Alina Panek, Editor-in-Chief —
Few have the chance to have a fully faculty body as pupils. In mid-March, the Education Technology Services (ETS) team gave the faculty crash courses in online learning modules and conference calls to help support the remote learning transition due to COVID-19.
The instructors had about two weeks and 60 courses to bring faculty up to speed on the latest technology for learning. Some professors were already familiar, teaching part-time for online classes for other campuses, and others were very experienced professors in the classroom but not often on the internet.
- Topics included:
- Remote Learning and Teaching: Overview and Discussion
- Remote Learning and Teaching: Strategies, Approaches, and Tips
- Google Meet for Live and Recorded Classes
- Google Meet and Chat
- NoteBowl Basics
- NoteBowl for Assignments, Quizzes, Tests (Intermediate)
- Screen Capture for Video Lectures
- Creating Slides and Presentations with Audio
- Recording Audio Lectures
- Sharing Documents with Google Drive and Notebowl
- Google Drive Basics
- Walk-in lab → Online labs for additional support → office hours
In an ETS preliminary survey to gauge where professors stood in their comfort with the prospect of remote learning, about “clear majority of faculty put down they were self-sufficient or knew the technology they would be using.”
Donnie Sendelbach, Director of ETS, said, “The faculty have been phenomenal. From what I know, it would be hard to find anyone who has been in a situation where you had to move remotely immediately. Denison’s faculty have really risen to the occasion. I recognize that this is hard for them and they have risen to the occasion with the grace. They really want to do right by the students.”
A standout student in these sessions was Dr. Anthony “Tony” Lisska, philosophy professor, who has taught on the Hill for over 50 years. He was present in many of the sessions.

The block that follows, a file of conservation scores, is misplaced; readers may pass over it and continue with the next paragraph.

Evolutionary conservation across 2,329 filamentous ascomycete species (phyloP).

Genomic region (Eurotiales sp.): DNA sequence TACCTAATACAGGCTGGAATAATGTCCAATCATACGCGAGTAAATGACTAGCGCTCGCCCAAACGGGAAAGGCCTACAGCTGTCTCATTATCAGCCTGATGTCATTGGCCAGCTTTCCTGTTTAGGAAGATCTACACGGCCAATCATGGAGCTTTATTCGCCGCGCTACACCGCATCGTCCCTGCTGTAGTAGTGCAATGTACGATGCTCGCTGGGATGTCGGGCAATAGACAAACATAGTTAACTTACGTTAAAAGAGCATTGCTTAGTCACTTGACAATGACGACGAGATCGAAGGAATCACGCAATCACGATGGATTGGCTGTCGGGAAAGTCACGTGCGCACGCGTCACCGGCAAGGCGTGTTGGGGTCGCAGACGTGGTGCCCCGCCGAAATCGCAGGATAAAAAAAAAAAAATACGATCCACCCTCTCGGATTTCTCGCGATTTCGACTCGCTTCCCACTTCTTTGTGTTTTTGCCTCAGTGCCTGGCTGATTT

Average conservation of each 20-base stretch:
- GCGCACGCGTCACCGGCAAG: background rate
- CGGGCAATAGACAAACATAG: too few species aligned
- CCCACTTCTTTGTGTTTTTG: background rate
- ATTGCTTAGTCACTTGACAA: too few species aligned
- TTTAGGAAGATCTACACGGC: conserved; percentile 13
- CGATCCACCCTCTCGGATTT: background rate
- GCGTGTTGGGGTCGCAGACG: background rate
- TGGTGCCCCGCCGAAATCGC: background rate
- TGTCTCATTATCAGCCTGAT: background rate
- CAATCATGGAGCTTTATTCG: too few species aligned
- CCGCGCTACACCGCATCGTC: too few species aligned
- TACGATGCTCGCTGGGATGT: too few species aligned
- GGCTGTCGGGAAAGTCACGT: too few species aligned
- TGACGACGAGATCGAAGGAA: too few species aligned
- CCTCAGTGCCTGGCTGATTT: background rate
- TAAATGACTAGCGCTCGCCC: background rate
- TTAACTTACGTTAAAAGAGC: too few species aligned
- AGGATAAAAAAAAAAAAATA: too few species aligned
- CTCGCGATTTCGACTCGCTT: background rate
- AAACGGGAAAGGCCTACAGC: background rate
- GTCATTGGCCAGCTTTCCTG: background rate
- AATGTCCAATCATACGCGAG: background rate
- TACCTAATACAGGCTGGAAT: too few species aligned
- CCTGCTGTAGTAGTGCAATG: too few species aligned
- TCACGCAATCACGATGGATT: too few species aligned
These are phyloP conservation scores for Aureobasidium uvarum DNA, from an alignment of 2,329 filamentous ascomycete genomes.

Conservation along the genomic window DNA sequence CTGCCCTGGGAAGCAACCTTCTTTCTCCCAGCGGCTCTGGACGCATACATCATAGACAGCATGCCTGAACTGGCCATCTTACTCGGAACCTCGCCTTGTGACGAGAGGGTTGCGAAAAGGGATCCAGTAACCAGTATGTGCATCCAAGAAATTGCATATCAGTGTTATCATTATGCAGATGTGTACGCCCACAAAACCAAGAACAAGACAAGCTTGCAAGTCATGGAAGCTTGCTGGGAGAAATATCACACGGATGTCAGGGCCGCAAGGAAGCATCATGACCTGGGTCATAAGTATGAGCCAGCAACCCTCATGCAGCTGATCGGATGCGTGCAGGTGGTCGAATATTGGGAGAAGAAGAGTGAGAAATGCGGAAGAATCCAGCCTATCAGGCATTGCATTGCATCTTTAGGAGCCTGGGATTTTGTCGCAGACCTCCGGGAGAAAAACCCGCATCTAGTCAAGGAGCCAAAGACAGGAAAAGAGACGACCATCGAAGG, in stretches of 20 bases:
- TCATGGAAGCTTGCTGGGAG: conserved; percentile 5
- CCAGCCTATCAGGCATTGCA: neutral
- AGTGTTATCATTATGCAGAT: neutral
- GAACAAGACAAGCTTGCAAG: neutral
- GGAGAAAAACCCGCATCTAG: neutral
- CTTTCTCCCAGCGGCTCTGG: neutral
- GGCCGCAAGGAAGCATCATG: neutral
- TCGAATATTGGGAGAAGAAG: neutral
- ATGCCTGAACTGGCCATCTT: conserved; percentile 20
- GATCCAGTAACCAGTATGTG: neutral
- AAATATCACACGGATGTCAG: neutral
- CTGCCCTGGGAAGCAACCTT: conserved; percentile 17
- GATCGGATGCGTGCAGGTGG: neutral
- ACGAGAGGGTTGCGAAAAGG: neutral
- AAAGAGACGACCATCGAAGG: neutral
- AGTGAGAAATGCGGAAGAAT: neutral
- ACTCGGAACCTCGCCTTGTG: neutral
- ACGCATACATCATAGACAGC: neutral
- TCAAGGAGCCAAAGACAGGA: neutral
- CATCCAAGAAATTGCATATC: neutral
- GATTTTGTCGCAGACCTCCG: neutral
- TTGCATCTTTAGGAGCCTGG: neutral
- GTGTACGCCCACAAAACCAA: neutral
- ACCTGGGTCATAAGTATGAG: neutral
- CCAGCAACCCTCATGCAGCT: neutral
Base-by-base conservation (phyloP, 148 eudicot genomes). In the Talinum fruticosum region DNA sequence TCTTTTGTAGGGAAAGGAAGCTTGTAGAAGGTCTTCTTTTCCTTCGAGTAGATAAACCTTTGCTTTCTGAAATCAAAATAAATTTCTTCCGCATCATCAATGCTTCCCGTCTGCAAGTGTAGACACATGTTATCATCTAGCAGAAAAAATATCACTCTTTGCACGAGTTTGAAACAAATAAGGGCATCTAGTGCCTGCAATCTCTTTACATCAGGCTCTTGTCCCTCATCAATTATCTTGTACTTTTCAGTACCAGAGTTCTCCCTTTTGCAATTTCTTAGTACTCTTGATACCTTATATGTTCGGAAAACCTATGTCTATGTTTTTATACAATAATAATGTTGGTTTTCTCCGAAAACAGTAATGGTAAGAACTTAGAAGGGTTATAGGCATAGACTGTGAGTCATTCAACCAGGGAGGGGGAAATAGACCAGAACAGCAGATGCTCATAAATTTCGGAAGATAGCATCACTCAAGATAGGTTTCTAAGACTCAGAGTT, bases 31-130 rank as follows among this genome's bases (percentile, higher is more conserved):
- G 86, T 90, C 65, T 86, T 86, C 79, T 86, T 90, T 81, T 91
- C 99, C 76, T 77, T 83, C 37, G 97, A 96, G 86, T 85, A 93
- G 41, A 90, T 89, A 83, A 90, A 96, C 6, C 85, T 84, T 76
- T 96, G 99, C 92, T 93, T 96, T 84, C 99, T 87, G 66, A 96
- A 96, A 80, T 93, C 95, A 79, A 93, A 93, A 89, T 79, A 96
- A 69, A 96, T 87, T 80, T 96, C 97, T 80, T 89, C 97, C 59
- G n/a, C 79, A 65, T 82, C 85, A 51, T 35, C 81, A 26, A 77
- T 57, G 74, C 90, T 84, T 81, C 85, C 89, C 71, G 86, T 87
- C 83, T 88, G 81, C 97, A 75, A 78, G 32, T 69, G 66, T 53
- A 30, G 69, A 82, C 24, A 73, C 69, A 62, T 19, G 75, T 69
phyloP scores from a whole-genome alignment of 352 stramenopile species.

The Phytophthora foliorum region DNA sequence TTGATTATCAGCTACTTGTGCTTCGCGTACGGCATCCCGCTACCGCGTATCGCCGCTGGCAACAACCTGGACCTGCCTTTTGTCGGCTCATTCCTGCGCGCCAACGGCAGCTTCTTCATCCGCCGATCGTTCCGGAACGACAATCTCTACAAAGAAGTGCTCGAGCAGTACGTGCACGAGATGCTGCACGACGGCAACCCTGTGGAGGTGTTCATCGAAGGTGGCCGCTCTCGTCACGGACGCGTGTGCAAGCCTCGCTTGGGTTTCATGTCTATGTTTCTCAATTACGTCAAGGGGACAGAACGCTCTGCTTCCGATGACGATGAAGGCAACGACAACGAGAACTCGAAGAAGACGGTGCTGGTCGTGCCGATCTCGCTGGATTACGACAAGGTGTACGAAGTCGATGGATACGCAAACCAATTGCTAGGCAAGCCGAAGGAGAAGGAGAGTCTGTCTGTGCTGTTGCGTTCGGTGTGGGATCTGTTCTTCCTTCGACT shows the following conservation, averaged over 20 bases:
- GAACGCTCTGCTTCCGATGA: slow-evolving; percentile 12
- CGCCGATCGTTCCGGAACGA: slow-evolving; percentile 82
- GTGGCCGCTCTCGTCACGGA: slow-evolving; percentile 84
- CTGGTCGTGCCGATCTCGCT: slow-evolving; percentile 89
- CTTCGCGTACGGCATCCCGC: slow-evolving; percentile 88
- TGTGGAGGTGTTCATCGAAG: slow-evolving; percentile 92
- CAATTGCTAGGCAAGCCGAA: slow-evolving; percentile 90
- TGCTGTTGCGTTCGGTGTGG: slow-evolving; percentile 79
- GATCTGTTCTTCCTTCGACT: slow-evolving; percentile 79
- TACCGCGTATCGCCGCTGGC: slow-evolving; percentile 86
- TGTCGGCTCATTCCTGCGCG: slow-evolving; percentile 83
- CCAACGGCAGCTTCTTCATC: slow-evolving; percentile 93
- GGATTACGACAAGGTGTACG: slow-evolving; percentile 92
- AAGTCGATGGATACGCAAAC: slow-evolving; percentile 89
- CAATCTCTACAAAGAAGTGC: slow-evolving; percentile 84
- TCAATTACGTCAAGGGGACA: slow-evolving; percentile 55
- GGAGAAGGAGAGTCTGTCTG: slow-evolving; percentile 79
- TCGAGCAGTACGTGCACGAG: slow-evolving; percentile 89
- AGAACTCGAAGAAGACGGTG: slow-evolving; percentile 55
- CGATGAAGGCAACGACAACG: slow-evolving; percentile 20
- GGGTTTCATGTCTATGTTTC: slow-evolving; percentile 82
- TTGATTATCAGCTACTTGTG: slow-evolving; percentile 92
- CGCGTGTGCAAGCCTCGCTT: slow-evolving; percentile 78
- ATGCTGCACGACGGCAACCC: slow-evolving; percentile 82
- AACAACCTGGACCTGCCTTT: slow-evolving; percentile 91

“He was marvelous,” Sandelbach said. “He wanted to not sacrifice rigor and learn how to make the course manageable. He had a good attitude and open mind.”
Rohan Arora, a student in Lisska’s class, said that Lisska has chosen to conduct class through video conference and frequently has an ETS member on call to help troubleshoot in real time.
As professors reach closer to final examinations, their biggest complaint is not technology problems but rather interaction from students and student engagement.
“I think there’s a real concern about students struggling and they don’t know that it’s going on,” Sendelbach said. “Students have varying levels of connectivity issues with the internet at home. Reach out to somebody or a professor. It is not the time that no news is good news.”
Sendelbach is looking forward to future planning. She mentioned that Dr. Jeff Kurtz, communication professor and director for Denison’s Center of Teaching and Learning, is creating a “posse” to address the issues that remote learning brings now that we have gone through one iteration.
The ETS director echoes many other leaders, she is uncertain about the future for herself and her department.
“My advice is do the best you can, just focus,” Sendelbach said. “No one could have predicted the pandemic. There is still a plan even though everything is still in flux. Regardless, we are continuing to still have faculty lessons online.”